The company's website is constantly evolving. All marketing efforts are relationship based, with the intent to provide long term terms solutions to all electrical needs. Contrary to the "wait for the phone to ring" mentality typical of the industry and waiting for calls and chances to bid RFPs, Integrity depends on a proactive "go and tell" approach. The sales and marketing staff focuses on making outbound calls to current user customers and to warm leads. The biggest ongoing challenge for the company is identifying the best fit in customers who understand and appreciate the high priority in the company's core values.

Customers & Growth

The end-user customer base consists of manufacturing, government, food service, office, data center, retail and multi-family clients all along the Front Range. In 2010 the company fell short of their goals, but 2011 to date it has exceeded targets. The customer mix is about 60 percent commercial, 30 percent industrial and 10 percent residential, with services in electrical (power/hard-wire) at 80 percent, energy at 15 percent, and the remainder in retrofit lighting and data systems.

The marketplace for energy, in oil and gas as well as in renewables, is growing and changing with great opportunities for the company. Integrity Electrical Solutions has done well through the transition and the return to a core focus of providing daily and emergency electrical services. For Chris, the company name describes his team's passion and commitment in conducting business.

Do you know of a company that has gone through some challenges over the past few years and is now on a positive way forward? Feel free to contact me and we would be happy to speak with them and potentially publish an article on their successes.
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Larry Turner is CEO of Roundhouse Advisors, Inc. and has over 25 years experience growing, starting up, repositioning, and revitalizing organizations.  Roundhouse Advisors is a consulting practice focused on helping businesses increase enterprise value by managing pain, growth and owner exits.  Larry is a consultant, public speaker, and the author of two books “Owner Exit Planning: Leave On Your Own Terms” and “Mapping Your Recovery: Grow sales in difficult times”.  For additional information visit www.RoundhouseAdvisors.com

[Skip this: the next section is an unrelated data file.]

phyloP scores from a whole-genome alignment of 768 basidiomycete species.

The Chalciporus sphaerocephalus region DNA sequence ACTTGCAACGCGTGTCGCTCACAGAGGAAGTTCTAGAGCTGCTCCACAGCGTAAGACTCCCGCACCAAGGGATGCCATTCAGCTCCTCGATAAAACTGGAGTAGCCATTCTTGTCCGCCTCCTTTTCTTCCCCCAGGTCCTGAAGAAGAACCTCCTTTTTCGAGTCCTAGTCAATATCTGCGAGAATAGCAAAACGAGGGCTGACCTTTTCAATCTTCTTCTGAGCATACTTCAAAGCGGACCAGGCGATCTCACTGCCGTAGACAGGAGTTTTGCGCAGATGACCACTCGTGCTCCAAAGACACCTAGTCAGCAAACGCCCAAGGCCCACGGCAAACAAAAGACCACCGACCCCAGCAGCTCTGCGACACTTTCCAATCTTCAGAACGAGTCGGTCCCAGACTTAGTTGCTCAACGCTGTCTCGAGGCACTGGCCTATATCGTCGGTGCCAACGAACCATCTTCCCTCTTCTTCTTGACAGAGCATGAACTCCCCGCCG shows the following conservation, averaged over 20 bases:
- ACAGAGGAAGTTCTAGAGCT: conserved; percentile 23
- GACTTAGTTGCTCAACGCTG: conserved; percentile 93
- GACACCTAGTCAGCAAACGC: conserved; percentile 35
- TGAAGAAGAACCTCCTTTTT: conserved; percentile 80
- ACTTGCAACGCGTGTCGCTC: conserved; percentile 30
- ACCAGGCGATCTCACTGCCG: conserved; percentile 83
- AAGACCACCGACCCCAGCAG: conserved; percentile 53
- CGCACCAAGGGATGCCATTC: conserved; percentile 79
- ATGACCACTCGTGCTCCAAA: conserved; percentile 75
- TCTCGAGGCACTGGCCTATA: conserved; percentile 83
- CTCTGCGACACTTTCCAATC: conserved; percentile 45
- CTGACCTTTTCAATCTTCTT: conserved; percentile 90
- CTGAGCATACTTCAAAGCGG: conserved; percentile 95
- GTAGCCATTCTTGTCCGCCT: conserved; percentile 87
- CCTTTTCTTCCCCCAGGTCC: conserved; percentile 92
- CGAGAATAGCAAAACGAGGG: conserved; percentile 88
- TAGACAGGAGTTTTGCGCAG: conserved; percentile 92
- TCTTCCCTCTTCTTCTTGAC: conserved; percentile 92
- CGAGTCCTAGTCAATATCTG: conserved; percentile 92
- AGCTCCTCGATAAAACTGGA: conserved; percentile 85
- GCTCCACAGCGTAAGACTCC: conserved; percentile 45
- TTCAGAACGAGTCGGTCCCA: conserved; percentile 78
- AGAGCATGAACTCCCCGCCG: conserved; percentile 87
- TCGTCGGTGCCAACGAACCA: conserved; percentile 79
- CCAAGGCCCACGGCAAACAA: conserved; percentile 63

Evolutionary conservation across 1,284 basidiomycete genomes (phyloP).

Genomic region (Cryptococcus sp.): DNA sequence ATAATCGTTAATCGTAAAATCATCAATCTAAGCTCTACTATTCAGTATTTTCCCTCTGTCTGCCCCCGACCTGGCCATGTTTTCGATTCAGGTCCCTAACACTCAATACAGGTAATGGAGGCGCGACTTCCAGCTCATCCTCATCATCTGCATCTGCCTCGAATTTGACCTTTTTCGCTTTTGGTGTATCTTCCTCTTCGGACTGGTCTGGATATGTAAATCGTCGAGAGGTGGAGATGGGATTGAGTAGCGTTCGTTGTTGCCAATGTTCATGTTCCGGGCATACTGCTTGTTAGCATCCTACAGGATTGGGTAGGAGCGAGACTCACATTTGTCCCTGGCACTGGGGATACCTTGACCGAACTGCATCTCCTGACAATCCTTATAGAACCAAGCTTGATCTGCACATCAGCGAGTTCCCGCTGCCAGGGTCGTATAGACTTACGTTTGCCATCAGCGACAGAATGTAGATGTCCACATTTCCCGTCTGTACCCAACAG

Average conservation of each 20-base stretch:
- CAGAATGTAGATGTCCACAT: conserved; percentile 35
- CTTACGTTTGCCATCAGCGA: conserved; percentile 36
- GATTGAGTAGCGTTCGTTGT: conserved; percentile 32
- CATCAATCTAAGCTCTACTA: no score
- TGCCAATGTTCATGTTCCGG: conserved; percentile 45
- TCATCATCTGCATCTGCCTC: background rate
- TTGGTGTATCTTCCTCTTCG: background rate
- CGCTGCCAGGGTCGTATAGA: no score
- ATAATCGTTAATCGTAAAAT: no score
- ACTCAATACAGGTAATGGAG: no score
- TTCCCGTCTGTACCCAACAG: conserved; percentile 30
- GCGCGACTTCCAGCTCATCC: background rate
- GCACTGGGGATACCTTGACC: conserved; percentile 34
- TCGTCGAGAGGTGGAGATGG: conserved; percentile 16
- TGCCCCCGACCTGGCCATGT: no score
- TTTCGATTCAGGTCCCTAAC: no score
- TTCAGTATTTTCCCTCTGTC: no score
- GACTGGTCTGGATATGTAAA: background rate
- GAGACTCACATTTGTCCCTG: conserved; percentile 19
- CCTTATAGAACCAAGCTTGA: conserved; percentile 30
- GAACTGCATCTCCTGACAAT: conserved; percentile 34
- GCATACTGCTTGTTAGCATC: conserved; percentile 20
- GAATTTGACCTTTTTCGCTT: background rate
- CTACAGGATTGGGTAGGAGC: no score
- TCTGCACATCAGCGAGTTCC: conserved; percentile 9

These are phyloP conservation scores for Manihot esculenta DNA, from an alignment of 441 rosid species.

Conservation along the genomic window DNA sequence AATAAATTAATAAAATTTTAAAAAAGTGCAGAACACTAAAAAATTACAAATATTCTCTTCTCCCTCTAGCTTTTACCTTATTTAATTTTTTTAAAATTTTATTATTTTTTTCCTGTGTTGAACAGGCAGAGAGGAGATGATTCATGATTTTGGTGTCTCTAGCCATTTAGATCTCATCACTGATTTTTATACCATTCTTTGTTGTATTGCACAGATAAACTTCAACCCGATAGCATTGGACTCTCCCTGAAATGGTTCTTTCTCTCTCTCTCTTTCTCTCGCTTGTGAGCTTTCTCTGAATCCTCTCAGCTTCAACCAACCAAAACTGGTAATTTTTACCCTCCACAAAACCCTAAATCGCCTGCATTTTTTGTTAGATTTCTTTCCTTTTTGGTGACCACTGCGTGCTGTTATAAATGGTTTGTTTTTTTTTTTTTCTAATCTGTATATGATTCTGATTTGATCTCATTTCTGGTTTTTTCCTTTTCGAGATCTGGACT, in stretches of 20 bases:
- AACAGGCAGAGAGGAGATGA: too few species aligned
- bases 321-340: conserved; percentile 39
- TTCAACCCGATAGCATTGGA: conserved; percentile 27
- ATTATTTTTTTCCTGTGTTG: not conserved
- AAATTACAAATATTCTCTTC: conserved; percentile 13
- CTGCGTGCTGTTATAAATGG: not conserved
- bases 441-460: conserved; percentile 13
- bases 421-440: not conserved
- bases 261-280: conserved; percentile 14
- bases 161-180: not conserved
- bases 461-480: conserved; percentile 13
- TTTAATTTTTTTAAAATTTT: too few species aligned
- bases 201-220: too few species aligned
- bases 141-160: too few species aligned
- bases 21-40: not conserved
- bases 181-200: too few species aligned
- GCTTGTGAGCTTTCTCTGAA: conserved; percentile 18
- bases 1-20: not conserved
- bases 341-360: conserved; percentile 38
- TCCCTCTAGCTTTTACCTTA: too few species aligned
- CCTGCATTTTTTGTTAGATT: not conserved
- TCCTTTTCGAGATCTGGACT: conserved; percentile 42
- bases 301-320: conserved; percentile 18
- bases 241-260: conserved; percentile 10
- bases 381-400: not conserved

Doug Phelps is Vice President of Business Development at Roundhouse Advisors, Inc. and has executive experience in worldwide Services and Products Management, with an extensive background in domestic and international operations and business development, marketing strategies and sales, and productive relationship building for small to midsize companies and non-profit organizations. He is on the Board of Directors for the South Jeffco chapter of Thrivent Financial, serving community needs for residents in the area, and also serves on a committee for Lutheran Family Services of Colorado, supporting the fund-raising activities for the organization. 

  

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Readers Respond

Larry and Doug, thanks for your insights. Love how you stated this leadership quality "Chris is the leader, not the boss." Seems like we both had a focus in our articles on aligning with strengths (Crazy like a Fox...) By TC North on 2011 12 02
Thanks so much gentlemen! Excellent article! I tell small business owners daily, that the market has a new face (social media), new rules (interaction versus static messages)and new technologies (nearly daily). Traditional media has changed, the economy has changed and the buyers have changed. If we want to compete today and grow tomorrow, we must rethink, redefine and reposition our operations, our approach, our targets and our messages. We can no longer do business like yesterday. Change is no longer a good idea... it is essential. You article illustrates so well that winning today is not all about the marketing process! Keep these great article coming! Thanks so much! By Debra Rodriguez on 2011 12 01